2016 ALL MR (Cri) 4394
IN THE HIGH COURT OF JUDICATURE AT BOMBAY (NAGPUR BENCH)
S. B. SHUKRE, J.
Dr. Dashrath Bhande Vs. State of Maharashtra
Criminal Writ Petition No.146 of 2015
19th September, 2016.
Petitioner Counsel: Shri P.V. NAVLANI
Respondent Counsel: Shri V.P. GANGANE
(A) Penal Code (1860), S.306 - Criminal P.C. (1973), S.227 - Abetment of suicide - Application for discharge - Allegation that deceased committed suicide due to apprehension that he would be terminated from service by Head Master of school on say of petitioner - Evidence of witnesses that they were told by deceased that he was removed from service on say of petitioner - However, when suicide was committed, deceased was very much in service and on that day, he was also granted leave by Head Master - Apprehension of deceased not reasonable - Even if it is presumed to be so, it would not by itself be amounting to instigation to commit suicide - Nothing on record to show that essential ingredient of 'instigation' is fulfilled nor that petitioner intentionally aided deceased in committing suicide - Petitioner is entitled to be discharged. (Paras 8, 9, 11, 12)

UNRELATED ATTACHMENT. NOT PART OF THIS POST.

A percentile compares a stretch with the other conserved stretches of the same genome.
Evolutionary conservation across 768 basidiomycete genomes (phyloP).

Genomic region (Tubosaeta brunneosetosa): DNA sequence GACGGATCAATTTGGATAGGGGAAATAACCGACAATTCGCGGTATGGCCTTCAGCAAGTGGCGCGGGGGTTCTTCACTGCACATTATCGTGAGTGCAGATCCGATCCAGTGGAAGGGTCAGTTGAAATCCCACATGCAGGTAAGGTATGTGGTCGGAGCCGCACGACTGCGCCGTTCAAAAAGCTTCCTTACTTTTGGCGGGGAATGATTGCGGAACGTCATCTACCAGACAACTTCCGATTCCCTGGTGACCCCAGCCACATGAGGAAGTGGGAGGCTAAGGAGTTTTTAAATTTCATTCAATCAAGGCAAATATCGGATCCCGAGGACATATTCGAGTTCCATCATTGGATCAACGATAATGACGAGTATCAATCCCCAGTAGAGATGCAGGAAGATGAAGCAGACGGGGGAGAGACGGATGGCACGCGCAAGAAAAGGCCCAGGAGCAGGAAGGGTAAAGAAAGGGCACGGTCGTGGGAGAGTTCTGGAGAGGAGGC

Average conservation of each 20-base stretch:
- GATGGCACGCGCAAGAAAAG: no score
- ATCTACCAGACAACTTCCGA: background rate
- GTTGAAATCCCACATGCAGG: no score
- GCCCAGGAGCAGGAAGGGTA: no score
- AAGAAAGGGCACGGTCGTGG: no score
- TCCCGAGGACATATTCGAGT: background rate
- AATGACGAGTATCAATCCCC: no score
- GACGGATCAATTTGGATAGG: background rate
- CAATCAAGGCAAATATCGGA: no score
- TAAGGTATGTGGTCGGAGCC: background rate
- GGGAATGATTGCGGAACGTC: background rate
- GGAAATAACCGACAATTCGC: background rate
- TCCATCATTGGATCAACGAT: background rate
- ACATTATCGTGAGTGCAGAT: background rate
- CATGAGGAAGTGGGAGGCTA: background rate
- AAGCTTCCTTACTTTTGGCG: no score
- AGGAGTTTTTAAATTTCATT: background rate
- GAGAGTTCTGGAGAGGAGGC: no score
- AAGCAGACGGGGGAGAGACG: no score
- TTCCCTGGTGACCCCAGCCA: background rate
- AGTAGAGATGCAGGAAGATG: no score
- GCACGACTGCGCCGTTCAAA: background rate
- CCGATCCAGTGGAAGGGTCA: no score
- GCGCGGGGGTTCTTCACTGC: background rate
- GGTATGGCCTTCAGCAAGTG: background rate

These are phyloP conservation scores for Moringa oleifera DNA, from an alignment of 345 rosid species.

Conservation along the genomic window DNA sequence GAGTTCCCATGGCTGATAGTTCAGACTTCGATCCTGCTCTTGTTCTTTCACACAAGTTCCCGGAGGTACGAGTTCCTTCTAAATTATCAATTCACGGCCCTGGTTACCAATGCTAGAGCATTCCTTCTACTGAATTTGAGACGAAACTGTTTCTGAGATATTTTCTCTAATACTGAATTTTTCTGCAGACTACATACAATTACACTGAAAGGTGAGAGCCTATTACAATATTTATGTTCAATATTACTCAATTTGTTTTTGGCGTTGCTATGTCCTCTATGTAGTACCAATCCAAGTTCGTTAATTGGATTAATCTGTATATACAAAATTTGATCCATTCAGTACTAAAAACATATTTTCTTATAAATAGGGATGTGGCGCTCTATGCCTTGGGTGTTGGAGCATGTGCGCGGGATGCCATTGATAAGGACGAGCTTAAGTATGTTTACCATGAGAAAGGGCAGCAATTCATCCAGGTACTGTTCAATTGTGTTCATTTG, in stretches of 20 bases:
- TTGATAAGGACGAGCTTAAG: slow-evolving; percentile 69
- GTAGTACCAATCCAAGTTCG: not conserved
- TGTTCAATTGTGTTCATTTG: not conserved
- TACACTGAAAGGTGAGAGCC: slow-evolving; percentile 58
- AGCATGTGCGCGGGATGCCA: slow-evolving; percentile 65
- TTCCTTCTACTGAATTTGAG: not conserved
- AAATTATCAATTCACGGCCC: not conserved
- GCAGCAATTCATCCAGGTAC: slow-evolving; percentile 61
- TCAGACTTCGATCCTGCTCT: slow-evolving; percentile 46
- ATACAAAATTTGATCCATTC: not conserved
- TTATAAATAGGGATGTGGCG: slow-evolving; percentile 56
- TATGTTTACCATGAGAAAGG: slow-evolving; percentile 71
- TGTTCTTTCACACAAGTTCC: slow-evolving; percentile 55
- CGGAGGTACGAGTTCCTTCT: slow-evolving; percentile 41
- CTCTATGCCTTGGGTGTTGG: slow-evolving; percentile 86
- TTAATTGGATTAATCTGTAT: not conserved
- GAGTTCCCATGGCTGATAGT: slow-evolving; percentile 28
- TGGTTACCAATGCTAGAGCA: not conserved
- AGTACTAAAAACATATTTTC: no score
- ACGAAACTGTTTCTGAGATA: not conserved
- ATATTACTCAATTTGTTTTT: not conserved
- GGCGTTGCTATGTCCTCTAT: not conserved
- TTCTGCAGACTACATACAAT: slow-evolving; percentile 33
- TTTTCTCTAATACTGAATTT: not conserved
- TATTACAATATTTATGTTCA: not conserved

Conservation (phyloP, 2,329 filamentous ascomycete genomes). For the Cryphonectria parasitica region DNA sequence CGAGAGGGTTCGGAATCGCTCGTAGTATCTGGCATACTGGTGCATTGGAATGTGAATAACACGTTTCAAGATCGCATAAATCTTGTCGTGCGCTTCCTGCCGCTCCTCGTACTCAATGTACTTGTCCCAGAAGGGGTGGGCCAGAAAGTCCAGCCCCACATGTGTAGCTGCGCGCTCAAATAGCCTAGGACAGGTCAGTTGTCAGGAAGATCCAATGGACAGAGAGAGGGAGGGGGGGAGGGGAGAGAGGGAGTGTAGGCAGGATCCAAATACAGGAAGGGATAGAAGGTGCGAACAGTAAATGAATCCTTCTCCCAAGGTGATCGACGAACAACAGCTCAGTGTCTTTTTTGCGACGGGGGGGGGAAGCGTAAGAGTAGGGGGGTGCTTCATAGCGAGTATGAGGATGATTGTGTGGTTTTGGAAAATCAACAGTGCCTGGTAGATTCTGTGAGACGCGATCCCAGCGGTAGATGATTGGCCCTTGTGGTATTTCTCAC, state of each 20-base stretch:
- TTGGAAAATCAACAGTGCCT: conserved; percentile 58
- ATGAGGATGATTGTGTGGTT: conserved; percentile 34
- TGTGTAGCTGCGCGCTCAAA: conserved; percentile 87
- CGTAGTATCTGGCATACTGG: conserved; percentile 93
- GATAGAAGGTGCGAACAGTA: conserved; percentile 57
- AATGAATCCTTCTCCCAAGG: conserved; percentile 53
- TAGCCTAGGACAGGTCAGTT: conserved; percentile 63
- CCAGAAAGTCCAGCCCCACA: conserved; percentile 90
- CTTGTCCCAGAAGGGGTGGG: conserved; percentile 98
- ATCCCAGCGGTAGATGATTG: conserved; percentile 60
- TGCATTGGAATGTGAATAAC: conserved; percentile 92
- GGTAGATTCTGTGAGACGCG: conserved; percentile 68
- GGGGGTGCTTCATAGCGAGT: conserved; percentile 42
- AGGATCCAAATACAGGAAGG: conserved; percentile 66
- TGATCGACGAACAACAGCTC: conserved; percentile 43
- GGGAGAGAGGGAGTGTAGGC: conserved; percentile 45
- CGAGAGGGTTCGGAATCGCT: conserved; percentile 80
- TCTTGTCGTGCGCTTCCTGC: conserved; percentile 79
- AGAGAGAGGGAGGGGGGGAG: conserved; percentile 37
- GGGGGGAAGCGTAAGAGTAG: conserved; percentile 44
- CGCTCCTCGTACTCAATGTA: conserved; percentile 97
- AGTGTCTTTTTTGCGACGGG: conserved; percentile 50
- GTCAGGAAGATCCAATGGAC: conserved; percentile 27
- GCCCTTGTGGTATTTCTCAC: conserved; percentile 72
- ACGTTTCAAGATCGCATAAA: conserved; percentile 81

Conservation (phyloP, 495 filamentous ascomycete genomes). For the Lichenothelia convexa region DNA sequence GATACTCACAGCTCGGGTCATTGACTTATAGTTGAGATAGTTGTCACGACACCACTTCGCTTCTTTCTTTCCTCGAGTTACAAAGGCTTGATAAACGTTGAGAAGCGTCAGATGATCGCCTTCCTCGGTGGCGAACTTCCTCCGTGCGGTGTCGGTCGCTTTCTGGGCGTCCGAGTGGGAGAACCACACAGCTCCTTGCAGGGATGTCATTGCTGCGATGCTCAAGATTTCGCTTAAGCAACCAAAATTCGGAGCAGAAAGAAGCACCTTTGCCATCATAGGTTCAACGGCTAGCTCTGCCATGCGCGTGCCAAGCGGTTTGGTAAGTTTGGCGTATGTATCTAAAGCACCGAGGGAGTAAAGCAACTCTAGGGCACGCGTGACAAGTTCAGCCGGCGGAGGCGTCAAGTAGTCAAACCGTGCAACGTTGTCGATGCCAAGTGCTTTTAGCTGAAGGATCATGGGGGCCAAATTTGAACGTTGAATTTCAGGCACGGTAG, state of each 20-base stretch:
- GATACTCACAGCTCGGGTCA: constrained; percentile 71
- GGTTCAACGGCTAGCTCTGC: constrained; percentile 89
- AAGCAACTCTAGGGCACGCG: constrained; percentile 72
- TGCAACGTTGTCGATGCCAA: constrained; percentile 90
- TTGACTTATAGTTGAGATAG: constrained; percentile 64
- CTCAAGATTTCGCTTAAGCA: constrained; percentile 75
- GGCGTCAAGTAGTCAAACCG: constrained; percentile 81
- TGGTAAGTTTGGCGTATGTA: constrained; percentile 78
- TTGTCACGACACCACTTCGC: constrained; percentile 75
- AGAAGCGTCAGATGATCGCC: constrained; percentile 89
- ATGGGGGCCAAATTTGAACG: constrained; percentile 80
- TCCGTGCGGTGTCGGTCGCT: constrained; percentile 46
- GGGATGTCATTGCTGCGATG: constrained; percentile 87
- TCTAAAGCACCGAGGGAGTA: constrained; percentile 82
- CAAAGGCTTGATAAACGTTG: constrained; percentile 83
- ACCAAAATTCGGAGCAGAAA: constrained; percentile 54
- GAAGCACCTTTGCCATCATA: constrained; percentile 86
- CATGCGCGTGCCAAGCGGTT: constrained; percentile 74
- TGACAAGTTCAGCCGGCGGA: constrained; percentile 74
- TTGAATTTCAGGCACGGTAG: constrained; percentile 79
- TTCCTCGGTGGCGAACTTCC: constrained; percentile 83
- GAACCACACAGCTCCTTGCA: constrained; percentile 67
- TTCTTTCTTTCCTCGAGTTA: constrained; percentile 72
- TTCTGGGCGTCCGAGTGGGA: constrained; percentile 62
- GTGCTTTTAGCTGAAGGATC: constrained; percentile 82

(B) Criminal P.C. (1973), S.227 - Discharge - Requirements of S.227.
Sufficiency of material for proceeding further against accused would depend upon what is disclosed by witnesses, when their statements are accepted as they are. If it is found that if the statements of the witnesses taken at their face value, do not disclose any material sufficient to fulfill the necessary ingredients of the offence of abetment to commit suicide, it would have to be held that there is no sufficient ground for proceeding further against the accused. (2002) 5 SCC 371 Rel. on. [Para 7]
Sanju alias Sanjay Singh Sengar Vs. State of M.P., (2002) 5 SCC 371 [Para 6]